Yesterday I got revision notes from one of my favorite editors for a short story, and spent an hour in a Skype conversation with a Trusted Reader ON THE OTHER SIDE OF THE FRICKIN’ GLOBE about this and another story. (Digression: I love Skype. It’s pure magic.) The feedback from both gentlemen was invaluable, and will make both stories much stronger.
I always feel energized and full of new ideas after getting revision notes, so you’d think that I would have sought out other forms of feedback early in my writing career. Sadly, no. Working with Trusted Readers is a fairly new tactic for me. For various reasons, I had a long-held aversion to letting anyone see a story before it was “ready.” And since no story ever feels “ready,” it can be very difficult to let go of it.
Getting feedback during the writing process is helpful in several ways:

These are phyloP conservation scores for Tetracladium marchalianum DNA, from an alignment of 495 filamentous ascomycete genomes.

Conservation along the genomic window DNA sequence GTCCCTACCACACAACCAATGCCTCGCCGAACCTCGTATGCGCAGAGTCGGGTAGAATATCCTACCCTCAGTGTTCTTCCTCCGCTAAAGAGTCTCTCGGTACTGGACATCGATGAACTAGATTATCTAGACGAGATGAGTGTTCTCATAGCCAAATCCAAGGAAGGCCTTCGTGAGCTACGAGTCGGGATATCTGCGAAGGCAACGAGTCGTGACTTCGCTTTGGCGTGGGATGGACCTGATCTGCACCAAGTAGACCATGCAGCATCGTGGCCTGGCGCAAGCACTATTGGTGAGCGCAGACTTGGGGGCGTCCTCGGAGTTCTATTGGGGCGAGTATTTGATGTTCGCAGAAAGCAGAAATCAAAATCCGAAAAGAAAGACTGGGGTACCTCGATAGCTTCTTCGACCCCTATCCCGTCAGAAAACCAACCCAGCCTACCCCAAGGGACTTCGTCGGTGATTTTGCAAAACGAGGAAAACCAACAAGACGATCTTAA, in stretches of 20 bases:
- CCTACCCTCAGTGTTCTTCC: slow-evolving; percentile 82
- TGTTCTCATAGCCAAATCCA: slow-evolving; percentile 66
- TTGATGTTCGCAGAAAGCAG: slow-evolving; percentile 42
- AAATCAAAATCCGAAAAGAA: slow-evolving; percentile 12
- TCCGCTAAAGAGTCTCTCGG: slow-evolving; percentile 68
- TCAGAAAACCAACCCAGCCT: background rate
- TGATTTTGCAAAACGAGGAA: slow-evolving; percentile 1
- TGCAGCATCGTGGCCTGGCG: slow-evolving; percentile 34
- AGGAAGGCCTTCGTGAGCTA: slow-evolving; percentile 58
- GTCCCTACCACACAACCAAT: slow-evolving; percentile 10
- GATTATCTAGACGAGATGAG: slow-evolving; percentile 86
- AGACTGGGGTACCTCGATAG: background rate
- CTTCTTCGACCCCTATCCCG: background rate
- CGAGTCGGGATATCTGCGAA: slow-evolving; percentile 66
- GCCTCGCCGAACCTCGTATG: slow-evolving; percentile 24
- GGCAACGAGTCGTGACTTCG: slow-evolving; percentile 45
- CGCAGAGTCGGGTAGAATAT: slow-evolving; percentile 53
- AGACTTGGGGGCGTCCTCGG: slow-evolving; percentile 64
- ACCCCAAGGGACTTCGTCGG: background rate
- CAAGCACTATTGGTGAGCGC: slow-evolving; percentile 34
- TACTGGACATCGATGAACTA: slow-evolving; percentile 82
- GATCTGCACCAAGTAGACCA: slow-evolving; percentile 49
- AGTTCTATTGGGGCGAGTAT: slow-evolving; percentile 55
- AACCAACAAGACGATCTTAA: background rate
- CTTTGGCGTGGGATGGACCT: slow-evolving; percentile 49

- It’s a form of aversion therapy. Doing something that feels uncomfortable gradually stretches the boundaries of your comfort zone.
- You’re more likely to finish a project. Once it becomes easier to submit your work, you’re less likely to spin your wheels in the Endless Revision Loop or get mired in the Procrastination Swamp.
- You’ll gain perspective. Someone who’s outside of the story can point out problems that you’re too close to see.
- If something in the story bothered you but you’re not sure why, chances are someone else will be able to identify the reason.
- Social interaction is one of the most powerful motivators for habit acquisition, and writing success is about 90% good habits.
- Feedback is energizing, both emotionally and mentally. Whether it comes from a good editor or an insightful reader, you’ll tackle the story with new energy and new ideas.